George Osborne's Help to Work scheme: how will it work?
'No-one gets something for nothing,' the chancellor will tell Conservative Party conference
THE long-term unemployed are to face a crackdown that could force thousands to pick up litter or clean graffiti in return for benefits. Chancellor George Osborne will outline the new 'Help to Work' scheme today at the Conservative Party conference in Manchester, telling delegates: "No-one will be ignored or left without help. But no-one will get something for nothing."
Who will be affected?
The scheme is designed for those who have still not found work after spending two years on the existing 'Work Programme' course, a coalition idea introduced in 2012 that provides training and support for people who have been claiming jobseeker's allowance for more than three months. Around 200,000 meet the criteria for the new initiative, according to the Financial Times.
How will the new scheme work?
From April 2014, those affected will face three options: undertaking 30 hours a week of community work, such as cleaning up litter; visiting the job centre every day; or undergoing intensive treatment to tackle problems such as illiteracy or mental illness. Those who choose to carry out community work will also be required to spend ten hours a week looking for employment. Anyone who breaches the rules – for example, by failing to turn up for a community work placement without good reason – could lose their benefits for four weeks. A second offence would mean no benefits for three months. Each person will be expected to remain on the programme until they have found a job.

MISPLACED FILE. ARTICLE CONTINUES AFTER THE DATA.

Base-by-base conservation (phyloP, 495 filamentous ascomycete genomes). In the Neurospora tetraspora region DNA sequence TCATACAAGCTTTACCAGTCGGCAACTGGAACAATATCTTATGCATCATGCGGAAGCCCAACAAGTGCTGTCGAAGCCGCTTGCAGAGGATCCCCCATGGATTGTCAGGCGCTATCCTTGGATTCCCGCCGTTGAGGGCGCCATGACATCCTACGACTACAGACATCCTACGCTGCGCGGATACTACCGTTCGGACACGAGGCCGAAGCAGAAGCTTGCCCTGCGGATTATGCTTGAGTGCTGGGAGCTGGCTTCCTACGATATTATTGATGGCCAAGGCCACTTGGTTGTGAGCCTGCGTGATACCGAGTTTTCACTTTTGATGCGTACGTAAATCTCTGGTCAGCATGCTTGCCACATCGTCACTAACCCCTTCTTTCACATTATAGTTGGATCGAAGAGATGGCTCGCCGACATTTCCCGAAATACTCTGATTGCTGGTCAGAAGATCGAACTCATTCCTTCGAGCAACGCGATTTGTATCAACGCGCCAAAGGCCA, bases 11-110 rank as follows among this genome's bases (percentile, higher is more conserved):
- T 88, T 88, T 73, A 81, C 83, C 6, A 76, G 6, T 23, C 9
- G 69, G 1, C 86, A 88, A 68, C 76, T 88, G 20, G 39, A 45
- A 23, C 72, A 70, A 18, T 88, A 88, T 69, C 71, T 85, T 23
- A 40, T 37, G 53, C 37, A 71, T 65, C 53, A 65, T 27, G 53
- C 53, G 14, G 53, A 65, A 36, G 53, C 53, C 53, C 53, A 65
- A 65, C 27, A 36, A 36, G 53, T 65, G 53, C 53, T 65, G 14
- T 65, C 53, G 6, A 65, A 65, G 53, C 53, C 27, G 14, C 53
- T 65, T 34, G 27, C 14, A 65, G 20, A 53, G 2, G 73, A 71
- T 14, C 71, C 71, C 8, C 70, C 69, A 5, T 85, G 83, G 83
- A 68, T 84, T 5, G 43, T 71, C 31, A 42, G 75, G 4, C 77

How will the scheme be funded?
The scheme will cost around £300m to implement. Osborne will officially identify where the money will come from in the Autumn Statement, but it looks likely that it will come from departmental under-spends.
What is the reaction so far?
Labour claims the new scheme is proof that the Work Programme has failed, and says it is less ambitious than its own compulsory jobs guarantee, which would ensure there is a paid job for every adult unemployed for more than two years. Others have pointed out that 30 hours a week for £56.80 in jobseekers' allowance equates to a rate of well below £2 an hour. The Observer columnist Barbara Ellen describes the new scheme as "stupid and cruel". It is ripe for exploitation by big businesses, she says, and defeats the government's objective of giving the long-term unemployed the best possible chance to find work. Nevertheless, a YouGov poll commissioned by the right-leaning think-tank Policy Exchange suggests more than half of the public want the government to make people work for their benefits. ·